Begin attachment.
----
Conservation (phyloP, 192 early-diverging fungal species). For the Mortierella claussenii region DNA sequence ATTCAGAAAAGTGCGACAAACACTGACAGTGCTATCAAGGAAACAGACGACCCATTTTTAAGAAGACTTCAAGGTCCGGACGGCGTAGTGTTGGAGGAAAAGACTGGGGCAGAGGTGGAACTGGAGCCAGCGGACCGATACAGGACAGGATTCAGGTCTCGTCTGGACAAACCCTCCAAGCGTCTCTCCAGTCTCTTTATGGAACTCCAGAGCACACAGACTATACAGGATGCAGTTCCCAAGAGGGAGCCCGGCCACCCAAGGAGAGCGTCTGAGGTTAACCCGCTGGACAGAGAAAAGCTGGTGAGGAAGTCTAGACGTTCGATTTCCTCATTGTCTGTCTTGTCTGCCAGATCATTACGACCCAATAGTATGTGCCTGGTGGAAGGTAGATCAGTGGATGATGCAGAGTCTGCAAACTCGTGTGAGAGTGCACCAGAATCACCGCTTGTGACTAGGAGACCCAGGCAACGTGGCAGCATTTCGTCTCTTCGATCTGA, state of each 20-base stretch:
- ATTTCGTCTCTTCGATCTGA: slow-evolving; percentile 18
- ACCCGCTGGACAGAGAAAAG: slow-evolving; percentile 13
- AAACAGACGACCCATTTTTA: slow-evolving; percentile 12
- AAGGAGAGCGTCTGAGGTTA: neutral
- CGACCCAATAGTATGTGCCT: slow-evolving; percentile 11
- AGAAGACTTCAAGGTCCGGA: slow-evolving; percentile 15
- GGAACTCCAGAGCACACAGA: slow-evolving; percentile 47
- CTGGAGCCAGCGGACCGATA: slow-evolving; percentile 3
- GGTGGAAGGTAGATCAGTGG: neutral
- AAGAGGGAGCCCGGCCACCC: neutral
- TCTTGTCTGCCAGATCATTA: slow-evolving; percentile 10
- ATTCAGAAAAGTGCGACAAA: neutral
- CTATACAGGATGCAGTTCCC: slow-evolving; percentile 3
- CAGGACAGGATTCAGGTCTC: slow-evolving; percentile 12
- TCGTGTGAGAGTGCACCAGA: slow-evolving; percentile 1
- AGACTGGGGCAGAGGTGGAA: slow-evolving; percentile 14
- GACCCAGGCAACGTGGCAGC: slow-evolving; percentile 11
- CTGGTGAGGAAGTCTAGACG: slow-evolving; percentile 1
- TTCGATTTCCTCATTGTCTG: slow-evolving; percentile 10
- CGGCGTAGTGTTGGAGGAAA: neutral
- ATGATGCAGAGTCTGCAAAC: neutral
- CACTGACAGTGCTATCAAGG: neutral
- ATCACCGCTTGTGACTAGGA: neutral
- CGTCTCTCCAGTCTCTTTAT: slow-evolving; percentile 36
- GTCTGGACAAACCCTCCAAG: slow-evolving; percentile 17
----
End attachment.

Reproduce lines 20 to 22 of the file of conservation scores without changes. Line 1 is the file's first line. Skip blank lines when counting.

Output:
- TTCGATTTCCTCATTGTCTG: slow-evolving; percentile 10
- CGGCGTAGTGTTGGAGGAAA: neutral
- ATGATGCAGAGTCTGCAAAC: neutral